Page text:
The Nissan GT-R is getting a bit long in the tooth, but we may not see a new generation enter production for several years. Speaking with Autocar, Nissan design boss Alfonso Albaisa said the team is working on early details of the new vehicle. This includes finalizing a new platform and powertrain, which he said will likely feature electrification.
“The challenge is on the engineer, to be honest,” he said. “We will do our jobs when the time comes to make the car something really special. But we’re not even close to that yet.”
The new Nissan GT-R is likely to arrive early next decade, Autocar estimates. It could borrow technology from its LMP1 GT-R hybrid race car, which was created for the 2016 World Endurance Championship but never got off the ground because Nissan withdrew from it from competition following a disappointing inaugural season. This car featured a 3.0-liter twin-turbo V-6 and hybrid system, and if Nissan went with this setup again, the car could beat the current GT-R’s 565 hp in standard form. We last clocked a GT-R hitting 60 mph in 2.9 seconds, and the new version could very well be quicker.
“Whether we go to a lot of electrification or none at all, we can achieve a lot power wise,” Albaisa said. “But we are definitely making a new ‘platform’ and our goal is clear: GT-R has to be the quickest car of its kind. It has to ‘own’ the track. And it has to play the advanced technology game; but that doesn’t mean it has to be electric.”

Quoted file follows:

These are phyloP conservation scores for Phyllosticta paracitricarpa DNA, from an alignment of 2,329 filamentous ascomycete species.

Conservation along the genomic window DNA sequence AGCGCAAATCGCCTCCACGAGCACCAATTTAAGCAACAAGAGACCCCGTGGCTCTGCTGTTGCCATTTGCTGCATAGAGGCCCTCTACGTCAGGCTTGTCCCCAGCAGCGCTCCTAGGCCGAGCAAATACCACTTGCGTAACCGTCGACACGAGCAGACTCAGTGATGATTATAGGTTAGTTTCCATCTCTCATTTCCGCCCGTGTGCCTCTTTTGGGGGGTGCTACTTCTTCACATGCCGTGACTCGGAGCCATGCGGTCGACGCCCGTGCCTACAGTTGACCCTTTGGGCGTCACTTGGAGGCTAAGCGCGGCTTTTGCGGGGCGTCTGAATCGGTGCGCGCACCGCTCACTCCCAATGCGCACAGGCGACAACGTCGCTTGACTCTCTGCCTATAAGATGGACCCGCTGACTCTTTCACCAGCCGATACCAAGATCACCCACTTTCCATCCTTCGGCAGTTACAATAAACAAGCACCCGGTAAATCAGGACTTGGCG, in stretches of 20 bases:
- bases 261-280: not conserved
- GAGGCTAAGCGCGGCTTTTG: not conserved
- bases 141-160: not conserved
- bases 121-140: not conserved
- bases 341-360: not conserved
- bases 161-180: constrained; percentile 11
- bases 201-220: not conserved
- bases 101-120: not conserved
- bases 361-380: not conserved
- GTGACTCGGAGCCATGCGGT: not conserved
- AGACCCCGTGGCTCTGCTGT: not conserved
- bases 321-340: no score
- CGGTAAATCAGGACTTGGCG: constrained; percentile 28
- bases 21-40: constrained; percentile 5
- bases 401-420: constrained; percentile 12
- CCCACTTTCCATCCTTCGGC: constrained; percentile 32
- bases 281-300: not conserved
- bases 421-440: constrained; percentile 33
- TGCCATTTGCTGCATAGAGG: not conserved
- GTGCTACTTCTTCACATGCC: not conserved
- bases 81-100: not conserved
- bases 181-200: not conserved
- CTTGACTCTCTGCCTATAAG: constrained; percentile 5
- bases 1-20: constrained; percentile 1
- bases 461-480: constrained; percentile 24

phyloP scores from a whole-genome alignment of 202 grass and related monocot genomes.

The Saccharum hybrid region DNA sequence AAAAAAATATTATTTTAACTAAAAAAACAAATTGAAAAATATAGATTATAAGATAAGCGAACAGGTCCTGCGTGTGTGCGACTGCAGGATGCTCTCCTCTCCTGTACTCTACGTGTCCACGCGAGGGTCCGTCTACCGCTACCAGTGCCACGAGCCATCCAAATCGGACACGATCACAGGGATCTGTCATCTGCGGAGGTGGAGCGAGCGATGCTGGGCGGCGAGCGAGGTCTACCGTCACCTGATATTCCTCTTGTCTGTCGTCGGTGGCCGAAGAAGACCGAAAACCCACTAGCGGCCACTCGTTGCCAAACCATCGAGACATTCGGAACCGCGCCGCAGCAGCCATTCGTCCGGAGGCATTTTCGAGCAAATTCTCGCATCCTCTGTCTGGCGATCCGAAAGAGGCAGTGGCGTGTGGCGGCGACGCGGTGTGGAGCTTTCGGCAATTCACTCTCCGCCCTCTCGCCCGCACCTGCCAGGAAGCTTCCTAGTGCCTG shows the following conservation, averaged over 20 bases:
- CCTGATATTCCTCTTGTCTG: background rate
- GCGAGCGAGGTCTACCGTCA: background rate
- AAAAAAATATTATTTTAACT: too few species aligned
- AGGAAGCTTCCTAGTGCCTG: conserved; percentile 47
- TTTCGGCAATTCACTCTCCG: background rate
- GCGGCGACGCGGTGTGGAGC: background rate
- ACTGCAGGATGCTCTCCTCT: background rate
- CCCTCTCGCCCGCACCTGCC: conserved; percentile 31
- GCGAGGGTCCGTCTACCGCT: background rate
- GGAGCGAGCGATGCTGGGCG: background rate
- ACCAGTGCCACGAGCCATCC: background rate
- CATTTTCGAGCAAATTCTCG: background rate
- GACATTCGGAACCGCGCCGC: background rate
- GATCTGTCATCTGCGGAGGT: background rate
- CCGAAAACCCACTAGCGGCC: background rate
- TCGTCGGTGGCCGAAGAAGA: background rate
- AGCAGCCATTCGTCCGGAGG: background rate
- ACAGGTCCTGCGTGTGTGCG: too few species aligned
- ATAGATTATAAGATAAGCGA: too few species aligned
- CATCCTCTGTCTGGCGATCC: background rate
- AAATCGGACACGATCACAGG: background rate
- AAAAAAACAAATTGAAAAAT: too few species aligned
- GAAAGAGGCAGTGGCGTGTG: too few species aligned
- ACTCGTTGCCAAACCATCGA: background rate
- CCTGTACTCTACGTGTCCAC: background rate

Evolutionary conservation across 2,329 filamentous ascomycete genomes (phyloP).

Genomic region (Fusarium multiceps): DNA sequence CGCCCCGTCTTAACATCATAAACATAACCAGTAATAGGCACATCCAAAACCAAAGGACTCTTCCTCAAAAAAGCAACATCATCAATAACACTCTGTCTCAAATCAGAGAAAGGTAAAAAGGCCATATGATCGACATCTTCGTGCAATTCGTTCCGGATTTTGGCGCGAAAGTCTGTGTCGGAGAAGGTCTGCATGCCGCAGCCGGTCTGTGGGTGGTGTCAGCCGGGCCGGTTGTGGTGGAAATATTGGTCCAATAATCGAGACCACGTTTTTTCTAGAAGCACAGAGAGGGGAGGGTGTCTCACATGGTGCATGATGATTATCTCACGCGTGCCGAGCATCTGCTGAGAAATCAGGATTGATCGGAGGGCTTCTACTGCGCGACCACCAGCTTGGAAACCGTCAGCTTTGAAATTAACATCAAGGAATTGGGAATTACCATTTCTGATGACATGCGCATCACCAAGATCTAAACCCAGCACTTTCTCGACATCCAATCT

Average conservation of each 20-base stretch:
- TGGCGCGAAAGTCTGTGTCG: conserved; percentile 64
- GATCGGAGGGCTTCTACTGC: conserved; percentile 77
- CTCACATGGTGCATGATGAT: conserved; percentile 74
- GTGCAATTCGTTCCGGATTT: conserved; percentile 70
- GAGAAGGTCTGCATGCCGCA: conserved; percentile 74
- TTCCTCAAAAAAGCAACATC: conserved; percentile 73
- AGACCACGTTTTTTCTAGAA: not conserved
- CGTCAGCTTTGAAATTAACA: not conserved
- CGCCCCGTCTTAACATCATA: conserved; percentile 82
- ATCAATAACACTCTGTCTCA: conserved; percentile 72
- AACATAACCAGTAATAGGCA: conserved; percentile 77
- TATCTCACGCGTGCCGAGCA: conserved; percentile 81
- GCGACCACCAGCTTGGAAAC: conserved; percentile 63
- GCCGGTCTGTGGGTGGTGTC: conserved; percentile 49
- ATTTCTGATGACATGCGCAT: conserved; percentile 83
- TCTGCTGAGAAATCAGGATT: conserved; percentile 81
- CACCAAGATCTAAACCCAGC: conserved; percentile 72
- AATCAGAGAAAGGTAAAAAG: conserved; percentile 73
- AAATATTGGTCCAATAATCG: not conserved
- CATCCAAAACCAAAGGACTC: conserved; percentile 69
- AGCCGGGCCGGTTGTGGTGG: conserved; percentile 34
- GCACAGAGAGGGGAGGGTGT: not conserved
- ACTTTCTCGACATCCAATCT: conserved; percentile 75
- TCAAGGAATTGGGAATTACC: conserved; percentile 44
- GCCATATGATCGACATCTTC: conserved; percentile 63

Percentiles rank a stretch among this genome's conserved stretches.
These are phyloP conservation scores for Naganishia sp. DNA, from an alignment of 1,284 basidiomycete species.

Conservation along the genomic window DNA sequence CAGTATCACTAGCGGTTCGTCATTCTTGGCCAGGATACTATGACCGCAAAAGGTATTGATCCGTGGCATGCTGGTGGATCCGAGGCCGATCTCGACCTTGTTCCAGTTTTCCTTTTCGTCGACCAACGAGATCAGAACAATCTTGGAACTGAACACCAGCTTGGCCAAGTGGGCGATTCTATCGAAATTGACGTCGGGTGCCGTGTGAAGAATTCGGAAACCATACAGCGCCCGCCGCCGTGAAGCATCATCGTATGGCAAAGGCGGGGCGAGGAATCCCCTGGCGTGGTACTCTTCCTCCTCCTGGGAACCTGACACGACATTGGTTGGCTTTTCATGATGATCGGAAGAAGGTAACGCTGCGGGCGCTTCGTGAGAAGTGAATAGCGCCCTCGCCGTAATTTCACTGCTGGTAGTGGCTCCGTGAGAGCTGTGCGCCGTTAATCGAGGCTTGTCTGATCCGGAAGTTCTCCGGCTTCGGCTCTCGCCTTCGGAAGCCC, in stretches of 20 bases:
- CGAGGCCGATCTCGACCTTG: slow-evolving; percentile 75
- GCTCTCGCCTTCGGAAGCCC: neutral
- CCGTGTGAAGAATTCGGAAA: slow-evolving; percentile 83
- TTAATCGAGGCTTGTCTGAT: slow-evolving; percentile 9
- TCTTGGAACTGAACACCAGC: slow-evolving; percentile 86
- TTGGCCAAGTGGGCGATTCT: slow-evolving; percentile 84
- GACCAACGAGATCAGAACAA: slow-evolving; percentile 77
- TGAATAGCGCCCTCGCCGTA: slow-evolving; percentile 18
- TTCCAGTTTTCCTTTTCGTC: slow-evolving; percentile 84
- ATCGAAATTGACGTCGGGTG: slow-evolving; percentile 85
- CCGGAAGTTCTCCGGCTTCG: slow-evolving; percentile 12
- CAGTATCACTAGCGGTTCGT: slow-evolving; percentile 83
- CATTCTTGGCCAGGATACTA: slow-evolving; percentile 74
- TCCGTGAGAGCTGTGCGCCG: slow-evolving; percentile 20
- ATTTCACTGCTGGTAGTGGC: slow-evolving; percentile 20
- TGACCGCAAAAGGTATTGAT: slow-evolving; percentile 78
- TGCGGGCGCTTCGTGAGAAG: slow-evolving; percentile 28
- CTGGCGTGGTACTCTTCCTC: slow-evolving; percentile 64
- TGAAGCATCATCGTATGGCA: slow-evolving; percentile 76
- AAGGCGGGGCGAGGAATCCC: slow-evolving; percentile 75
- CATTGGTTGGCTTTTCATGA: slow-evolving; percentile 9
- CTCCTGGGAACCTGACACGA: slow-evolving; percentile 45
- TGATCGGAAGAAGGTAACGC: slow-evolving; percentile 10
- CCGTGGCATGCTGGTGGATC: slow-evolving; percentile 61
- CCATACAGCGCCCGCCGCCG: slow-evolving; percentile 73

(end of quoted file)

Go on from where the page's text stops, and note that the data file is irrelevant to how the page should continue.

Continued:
Nissan recently partnered up with Italdesign on a special-edition model inspired by the GT-R. The GT-R50, which debuted at Goodwood and could get a limited production run, won’t really influence the next-gen GT-R, however. He has really high ambitions for the sports car, though, saying it needs to be “the fastest super sports car in the world.” At the same time, it should maintain its commanding presence.
“It doesn’t care what every other supercar in the world is doing; it simply says: ‘I’m a GT-R, I’m a brick, catch me.’ It’s the world’s fastest brick, really,” Albaisa said. “And when I review sketches for the new car, I say that a lot: ‘Less wing, more brick.’”